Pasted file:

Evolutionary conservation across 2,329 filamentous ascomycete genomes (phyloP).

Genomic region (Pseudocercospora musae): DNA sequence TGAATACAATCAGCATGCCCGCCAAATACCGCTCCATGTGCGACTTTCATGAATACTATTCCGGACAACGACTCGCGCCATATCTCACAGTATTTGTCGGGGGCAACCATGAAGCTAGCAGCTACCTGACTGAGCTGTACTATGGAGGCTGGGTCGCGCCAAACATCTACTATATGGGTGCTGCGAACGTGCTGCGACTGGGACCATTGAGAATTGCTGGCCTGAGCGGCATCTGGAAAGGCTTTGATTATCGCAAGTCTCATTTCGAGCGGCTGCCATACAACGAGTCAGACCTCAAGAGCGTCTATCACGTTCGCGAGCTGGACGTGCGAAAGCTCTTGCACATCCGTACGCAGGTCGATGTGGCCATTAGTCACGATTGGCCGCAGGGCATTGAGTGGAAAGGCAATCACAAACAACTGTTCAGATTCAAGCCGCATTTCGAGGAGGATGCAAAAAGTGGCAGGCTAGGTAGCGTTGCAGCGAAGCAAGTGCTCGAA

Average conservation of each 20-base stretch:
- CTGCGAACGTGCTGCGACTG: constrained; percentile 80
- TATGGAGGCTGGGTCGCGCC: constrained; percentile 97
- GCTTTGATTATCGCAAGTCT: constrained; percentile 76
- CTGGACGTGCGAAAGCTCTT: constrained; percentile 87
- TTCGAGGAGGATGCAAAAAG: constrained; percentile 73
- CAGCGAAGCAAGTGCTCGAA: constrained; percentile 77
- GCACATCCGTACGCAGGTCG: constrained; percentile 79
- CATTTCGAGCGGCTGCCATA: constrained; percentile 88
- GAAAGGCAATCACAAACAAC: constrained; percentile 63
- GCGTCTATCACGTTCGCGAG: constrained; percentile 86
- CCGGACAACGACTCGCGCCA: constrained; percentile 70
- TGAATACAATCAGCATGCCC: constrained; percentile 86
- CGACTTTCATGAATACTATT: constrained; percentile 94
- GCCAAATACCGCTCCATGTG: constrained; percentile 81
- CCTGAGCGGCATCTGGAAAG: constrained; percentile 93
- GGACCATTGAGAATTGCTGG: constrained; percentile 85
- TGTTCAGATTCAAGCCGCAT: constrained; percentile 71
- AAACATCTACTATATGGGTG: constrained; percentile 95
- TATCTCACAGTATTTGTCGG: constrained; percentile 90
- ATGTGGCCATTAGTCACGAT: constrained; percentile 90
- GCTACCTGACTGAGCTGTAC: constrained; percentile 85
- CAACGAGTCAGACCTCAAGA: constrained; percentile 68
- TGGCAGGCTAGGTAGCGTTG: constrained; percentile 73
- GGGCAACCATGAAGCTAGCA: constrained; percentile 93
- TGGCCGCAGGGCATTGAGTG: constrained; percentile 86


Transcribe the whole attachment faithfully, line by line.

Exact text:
Evolutionary conservation across 2,329 filamentous ascomycete genomes (phyloP).

Genomic region (Pseudocercospora musae): DNA sequence TGAATACAATCAGCATGCCCGCCAAATACCGCTCCATGTGCGACTTTCATGAATACTATTCCGGACAACGACTCGCGCCATATCTCACAGTATTTGTCGGGGGCAACCATGAAGCTAGCAGCTACCTGACTGAGCTGTACTATGGAGGCTGGGTCGCGCCAAACATCTACTATATGGGTGCTGCGAACGTGCTGCGACTGGGACCATTGAGAATTGCTGGCCTGAGCGGCATCTGGAAAGGCTTTGATTATCGCAAGTCTCATTTCGAGCGGCTGCCATACAACGAGTCAGACCTCAAGAGCGTCTATCACGTTCGCGAGCTGGACGTGCGAAAGCTCTTGCACATCCGTACGCAGGTCGATGTGGCCATTAGTCACGATTGGCCGCAGGGCATTGAGTGGAAAGGCAATCACAAACAACTGTTCAGATTCAAGCCGCATTTCGAGGAGGATGCAAAAAGTGGCAGGCTAGGTAGCGTTGCAGCGAAGCAAGTGCTCGAA

Average conservation of each 20-base stretch:
- CTGCGAACGTGCTGCGACTG: constrained; percentile 80
- TATGGAGGCTGGGTCGCGCC: constrained; percentile 97
- GCTTTGATTATCGCAAGTCT: constrained; percentile 76
- CTGGACGTGCGAAAGCTCTT: constrained; percentile 87
- TTCGAGGAGGATGCAAAAAG: constrained; percentile 73
- CAGCGAAGCAAGTGCTCGAA: constrained; percentile 77
- GCACATCCGTACGCAGGTCG: constrained; percentile 79
- CATTTCGAGCGGCTGCCATA: constrained; percentile 88
- GAAAGGCAATCACAAACAAC: constrained; percentile 63
- GCGTCTATCACGTTCGCGAG: constrained; percentile 86
- CCGGACAACGACTCGCGCCA: constrained; percentile 70
- TGAATACAATCAGCATGCCC: constrained; percentile 86
- CGACTTTCATGAATACTATT: constrained; percentile 94
- GCCAAATACCGCTCCATGTG: constrained; percentile 81
- CCTGAGCGGCATCTGGAAAG: constrained; percentile 93
- GGACCATTGAGAATTGCTGG: constrained; percentile 85
- TGTTCAGATTCAAGCCGCAT: constrained; percentile 71
- AAACATCTACTATATGGGTG: constrained; percentile 95
- TATCTCACAGTATTTGTCGG: constrained; percentile 90
- ATGTGGCCATTAGTCACGAT: constrained; percentile 90
- GCTACCTGACTGAGCTGTAC: constrained; percentile 85
- CAACGAGTCAGACCTCAAGA: constrained; percentile 68
- TGGCAGGCTAGGTAGCGTTG: constrained; percentile 73
- GGGCAACCATGAAGCTAGCA: constrained; percentile 93
- TGGCCGCAGGGCATTGAGTG: constrained; percentile 86